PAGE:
$15.99 for an ebook of a fifteen year old novel. From a book that’s been out for 15 years and in Mass Market paperback for most of that. I’m sure that Mr. Banks appreciates all those royalties he gets from all those used books that Amazon sells. There’s money in the long tail, but you have to understand that you can’t charge the same for something that’s old and expect people to pay for it. $15.99 would be a price for an entire series, not just one book. Of course maybe Simon & Schuster should try selling the book for $0.99 and see what happens.
Of course the biggest problem the traditional publishers have is that while they were treating ebooks like pariahs other people were discovering that it was good way to get on the electronic shelf and get sold. Thousands of people have used Amazon and other’s facilities and put books up to sell themselves. And perhaps to nobody who’s been paying attention they ARE selling. It’s because who’s more likely to pay attention to their readers, an Anthony Weir or Simon And Schuster? Who’s going to be constantly checking sales, having sales and pushing their books in every venue they can? It doesn’t take a genius to understand what’s happening.
And what are the traditional publisher’s doing? Building H-8s.
Publishers, seeking to capitalize on the shift, are pouring money into their print infrastructures and distribution. Hachette added 218,000 square feet to its Indiana warehouse late last year, and Simon & Schuster is expanding its New Jersey distribution facility by 200,000 square feet.
Penguin Random House has invested nearly $100 million in expanding and updating its warehouses and speeding up distribution of its books. It added 365,000 square feet last year to its warehouse in Crawfordsville, Ind., more than doubling the size of the warehouse.
“People talked about the demise of physical books as if it was only a matter of time, but even 50 to 100 years from now, print will be a big chunk of our business,” said Markus Dohle, the chief executive of Penguin Random House, which has nearly 250 imprints globally. Print books account for more than 70 percent of the company’s sales in the United States.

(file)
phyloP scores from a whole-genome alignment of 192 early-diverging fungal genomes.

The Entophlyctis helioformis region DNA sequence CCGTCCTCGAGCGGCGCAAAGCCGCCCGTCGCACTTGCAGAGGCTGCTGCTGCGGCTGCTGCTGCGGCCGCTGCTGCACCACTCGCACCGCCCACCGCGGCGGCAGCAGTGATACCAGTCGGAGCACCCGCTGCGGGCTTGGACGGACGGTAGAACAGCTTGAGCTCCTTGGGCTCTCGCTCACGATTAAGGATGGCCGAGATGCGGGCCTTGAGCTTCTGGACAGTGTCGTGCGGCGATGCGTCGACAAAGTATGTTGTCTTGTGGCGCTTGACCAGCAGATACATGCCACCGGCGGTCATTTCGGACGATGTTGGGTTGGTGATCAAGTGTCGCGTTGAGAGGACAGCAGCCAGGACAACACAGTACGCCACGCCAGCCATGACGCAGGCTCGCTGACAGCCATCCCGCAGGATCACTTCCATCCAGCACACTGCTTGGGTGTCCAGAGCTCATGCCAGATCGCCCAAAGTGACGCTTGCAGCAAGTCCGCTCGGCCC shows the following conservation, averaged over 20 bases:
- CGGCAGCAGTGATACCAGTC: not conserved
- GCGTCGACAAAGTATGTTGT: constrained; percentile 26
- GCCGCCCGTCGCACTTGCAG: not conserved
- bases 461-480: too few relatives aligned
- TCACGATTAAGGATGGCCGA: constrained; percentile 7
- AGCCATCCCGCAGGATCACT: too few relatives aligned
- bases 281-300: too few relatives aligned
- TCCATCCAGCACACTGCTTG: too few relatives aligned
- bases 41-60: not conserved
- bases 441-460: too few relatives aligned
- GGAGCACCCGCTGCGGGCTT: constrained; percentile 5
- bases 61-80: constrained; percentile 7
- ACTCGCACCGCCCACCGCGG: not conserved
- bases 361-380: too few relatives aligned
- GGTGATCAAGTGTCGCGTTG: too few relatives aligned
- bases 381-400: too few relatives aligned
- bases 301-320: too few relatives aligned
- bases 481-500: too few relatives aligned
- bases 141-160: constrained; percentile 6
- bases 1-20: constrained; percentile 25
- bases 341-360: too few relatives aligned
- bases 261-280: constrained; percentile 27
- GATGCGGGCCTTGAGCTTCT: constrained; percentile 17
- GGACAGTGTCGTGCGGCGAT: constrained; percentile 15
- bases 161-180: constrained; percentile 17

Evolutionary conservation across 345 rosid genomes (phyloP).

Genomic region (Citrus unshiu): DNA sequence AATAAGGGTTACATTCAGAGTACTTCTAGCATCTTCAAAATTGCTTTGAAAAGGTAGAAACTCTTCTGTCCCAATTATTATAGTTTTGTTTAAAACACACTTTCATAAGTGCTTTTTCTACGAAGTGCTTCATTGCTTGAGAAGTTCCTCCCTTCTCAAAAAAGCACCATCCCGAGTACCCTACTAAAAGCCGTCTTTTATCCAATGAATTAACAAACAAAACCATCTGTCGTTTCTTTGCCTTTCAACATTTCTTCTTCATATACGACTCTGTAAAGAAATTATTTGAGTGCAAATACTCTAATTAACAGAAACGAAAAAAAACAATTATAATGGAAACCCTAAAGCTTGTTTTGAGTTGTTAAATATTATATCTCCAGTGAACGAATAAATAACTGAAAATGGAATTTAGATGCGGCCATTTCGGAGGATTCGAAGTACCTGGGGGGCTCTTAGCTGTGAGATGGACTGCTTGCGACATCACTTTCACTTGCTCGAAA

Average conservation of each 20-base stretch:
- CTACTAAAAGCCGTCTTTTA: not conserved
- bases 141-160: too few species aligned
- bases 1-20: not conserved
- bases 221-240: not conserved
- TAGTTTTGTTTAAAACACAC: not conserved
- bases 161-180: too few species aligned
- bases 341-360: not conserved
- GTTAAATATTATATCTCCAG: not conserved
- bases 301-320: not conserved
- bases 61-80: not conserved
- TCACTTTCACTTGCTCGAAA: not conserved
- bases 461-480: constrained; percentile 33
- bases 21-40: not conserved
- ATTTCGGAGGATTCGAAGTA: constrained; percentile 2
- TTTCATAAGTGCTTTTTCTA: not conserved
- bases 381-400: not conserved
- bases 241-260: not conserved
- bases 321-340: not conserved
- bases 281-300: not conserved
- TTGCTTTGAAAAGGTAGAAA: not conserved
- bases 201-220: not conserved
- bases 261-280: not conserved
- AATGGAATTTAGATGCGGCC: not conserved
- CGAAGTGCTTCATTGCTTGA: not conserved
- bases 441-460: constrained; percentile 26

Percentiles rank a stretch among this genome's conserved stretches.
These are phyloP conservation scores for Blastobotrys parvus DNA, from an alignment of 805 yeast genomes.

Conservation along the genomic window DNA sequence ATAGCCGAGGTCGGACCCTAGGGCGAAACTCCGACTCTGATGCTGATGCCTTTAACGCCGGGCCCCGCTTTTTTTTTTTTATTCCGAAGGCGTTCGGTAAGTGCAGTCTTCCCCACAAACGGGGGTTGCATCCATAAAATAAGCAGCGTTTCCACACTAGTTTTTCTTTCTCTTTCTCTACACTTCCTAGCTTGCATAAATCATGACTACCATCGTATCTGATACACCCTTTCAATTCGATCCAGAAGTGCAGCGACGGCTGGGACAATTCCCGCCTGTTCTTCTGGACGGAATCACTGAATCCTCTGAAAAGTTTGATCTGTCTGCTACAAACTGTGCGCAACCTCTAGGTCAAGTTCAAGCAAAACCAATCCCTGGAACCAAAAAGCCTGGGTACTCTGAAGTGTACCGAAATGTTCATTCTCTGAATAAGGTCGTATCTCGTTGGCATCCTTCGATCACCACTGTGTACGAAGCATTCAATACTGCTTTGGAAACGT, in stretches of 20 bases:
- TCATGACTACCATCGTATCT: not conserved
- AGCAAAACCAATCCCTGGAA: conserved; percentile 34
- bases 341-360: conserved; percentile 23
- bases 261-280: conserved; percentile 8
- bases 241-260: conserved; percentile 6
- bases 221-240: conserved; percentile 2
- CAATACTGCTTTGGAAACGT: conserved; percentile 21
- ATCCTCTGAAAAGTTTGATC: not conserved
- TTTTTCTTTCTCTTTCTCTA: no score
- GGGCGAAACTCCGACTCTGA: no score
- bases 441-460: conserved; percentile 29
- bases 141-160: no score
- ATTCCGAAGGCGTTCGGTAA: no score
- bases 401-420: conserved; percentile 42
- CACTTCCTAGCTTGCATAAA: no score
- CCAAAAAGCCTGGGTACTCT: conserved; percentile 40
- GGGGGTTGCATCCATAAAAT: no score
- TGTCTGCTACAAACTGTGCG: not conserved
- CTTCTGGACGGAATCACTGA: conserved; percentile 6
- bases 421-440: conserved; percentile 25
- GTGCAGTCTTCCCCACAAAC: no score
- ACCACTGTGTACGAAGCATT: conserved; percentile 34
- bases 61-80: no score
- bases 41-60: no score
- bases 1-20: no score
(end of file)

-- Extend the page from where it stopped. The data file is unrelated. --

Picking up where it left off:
The company began offering independent booksellers in 2011 two-day guaranteed delivery from November to January, the peak book buying months.
Of course some people, Mr.Scalzi for instance, don’t get it. The game has changed. It may be that people are truly buying more print from bookstores that don’t exist. Or it’s just a baby pushing the button, like the ad. I do know one thing.
That if traditional publishing doesn’t get out of it’s NY offices, look around and see what’s happening, they are going to be talking to Larry here, real soon now.
Update: The Gutenberg Bible was brought up in a comment as a beautiful book, which it was. It was also the product to a technology that was as revolutionary as ebooks. It wasn’t mentioned that printing blew across Europe and put thousands of scribes out of business. And changed the world. And put the troubadors and scribes out of business. In some ways the Gutenberg Bible is another CNJ1000.
Dave Freer has more over at Mad Genius club.